January 4, 2018 • Life for Leaders
Paul, an apostle of Christ Jesus by the will of God,
To God’s holy people in Ephesus, the faithful in Christ Jesus…
“What is God’s will for my life?” Have you ever asked that question? I expect you have. I know I have, many times. Moreover, during my tenure as a parish pastor, I must have heard that question at least a hundred times from people who sought my pastoral counsel. Folks in my church were facing job transitions and wondered, “What is God’s will for my life?” Others were getting serious in dating relationships and came to me wondering, “What is God’s will for my life?” Still others were coming up on retirement and weren’t at all sure what God had planned for them in this unfamiliar season of life. They wanted to know “What is God’s will for my life when I leave my career?” If you’re not asking what God’s will is for your life today, chances are you will be doing so pretty soon.
When we wonder about God’s will for our lives, usually we’re thinking about specific paths we might take, such as those I mentioned in the previous paragraph. While it’s certainly right to seek God’s will for such particulars, we will be helped to discern God’s specific will if our whole life is shaped by God’s wider will. The will of God for the whole creation can tell us who we are, why we are alive, and how our lives are an essential part of what God is doing in the world.
As he begins the letter we know as Ephesians, Paul identifies himself as “an apostle of Christ Jesus by the will of God” (1:1). An apostle was a person who was sent by someone in authority for a certain reason. Paul had been sent by God to share the gospel with Gentiles and to plant churches of new believers. He had been given this mission “by the will of God.” As he writes this, Paul does not see God’s will in narrow terms as having only to do with his particular job description. In fact, by referring to God’s will, Paul connects his life with God’s larger purposes for the world, indeed, for the entire cosmos. The first chapter of Ephesians speaks of God’s will three other times besides verse 1. God predestined us to be his children “in accordance with his pleasure and will” (1:5). He “made known to us the mystery of his will,” which is to unite all things in Christ (1:9-10). God also “works out everything in conformity with the purpose of his will” (1:11).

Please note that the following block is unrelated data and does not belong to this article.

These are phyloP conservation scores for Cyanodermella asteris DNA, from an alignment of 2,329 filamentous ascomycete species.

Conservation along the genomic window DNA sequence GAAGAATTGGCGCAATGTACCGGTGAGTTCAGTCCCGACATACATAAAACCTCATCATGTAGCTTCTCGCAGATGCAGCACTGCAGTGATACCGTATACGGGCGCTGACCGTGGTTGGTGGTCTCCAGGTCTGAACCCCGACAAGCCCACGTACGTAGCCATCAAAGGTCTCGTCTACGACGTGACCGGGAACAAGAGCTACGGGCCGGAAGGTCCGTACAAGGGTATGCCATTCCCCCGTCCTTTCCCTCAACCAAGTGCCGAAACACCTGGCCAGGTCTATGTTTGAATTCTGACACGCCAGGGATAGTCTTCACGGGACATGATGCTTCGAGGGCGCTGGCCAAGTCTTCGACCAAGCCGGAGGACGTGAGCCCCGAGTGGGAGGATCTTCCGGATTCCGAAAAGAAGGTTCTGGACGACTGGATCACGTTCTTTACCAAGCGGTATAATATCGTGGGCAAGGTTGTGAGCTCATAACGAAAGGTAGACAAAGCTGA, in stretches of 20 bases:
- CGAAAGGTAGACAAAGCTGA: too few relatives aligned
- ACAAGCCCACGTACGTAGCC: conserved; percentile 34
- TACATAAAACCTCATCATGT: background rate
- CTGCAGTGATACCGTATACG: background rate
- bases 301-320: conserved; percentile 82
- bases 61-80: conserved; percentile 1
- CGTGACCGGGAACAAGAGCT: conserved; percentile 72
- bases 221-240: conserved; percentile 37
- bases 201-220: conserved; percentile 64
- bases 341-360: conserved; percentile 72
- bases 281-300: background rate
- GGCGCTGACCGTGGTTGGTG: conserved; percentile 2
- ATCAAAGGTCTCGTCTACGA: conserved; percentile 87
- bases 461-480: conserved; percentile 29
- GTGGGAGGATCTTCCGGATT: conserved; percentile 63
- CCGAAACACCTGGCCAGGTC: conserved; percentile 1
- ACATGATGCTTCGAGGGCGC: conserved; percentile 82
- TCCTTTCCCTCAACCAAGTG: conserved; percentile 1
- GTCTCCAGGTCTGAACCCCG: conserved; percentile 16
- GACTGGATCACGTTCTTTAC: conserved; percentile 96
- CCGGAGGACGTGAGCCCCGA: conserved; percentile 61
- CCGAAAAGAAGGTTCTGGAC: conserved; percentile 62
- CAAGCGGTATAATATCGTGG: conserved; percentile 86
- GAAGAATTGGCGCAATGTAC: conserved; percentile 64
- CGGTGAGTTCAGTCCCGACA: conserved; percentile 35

Thus, the question of God’s will for my individual life and circumstances should be seen in light of God’s expansive will for the whole creation. If, for example, God wills to unite all things in Christ, then it’s likely that God’s will for me includes being someone who unites rather than divides. God’s cosmic will helps me to know how to act today in my workplace, family, church, and community.
I’ll have much more to say about this as we get further into Ephesians. For now, let me encourage you to consider how God’s will shapes your life, not only in terms of specific paths you have taken, but also in terms of how you live each day and how you understand your life’s purpose.
Something to Think About:
These days, in what areas of life are you wondering about God’s will?
How is your life shaped by the grand will of God?
How do you see your life in relationship to what God is doing in the world?
Something to Do:
Talk with a Christian brother or sister about how their life is guided by God’s will.
Gracious God, thank you for caring about me. Thank you for giving my life purpose and direction. Thank you for helping me to understand your will for my life.
As I reflect on the first chapter of Ephesians, I am struck by the fact that your will is much bigger than I sometimes assume. Your will for my life isn’t just about me, but about your will for all creation. Help me, dear Lord, to see myself and to live my life in light of your will for all things. May I be caught up in your amazing work of uniting all things in Christ. Amen.
If you’re wondering how to determine God’s will for the particulars of your life, you might find helpful a piece I’ve written called “How Does God Guide Us?”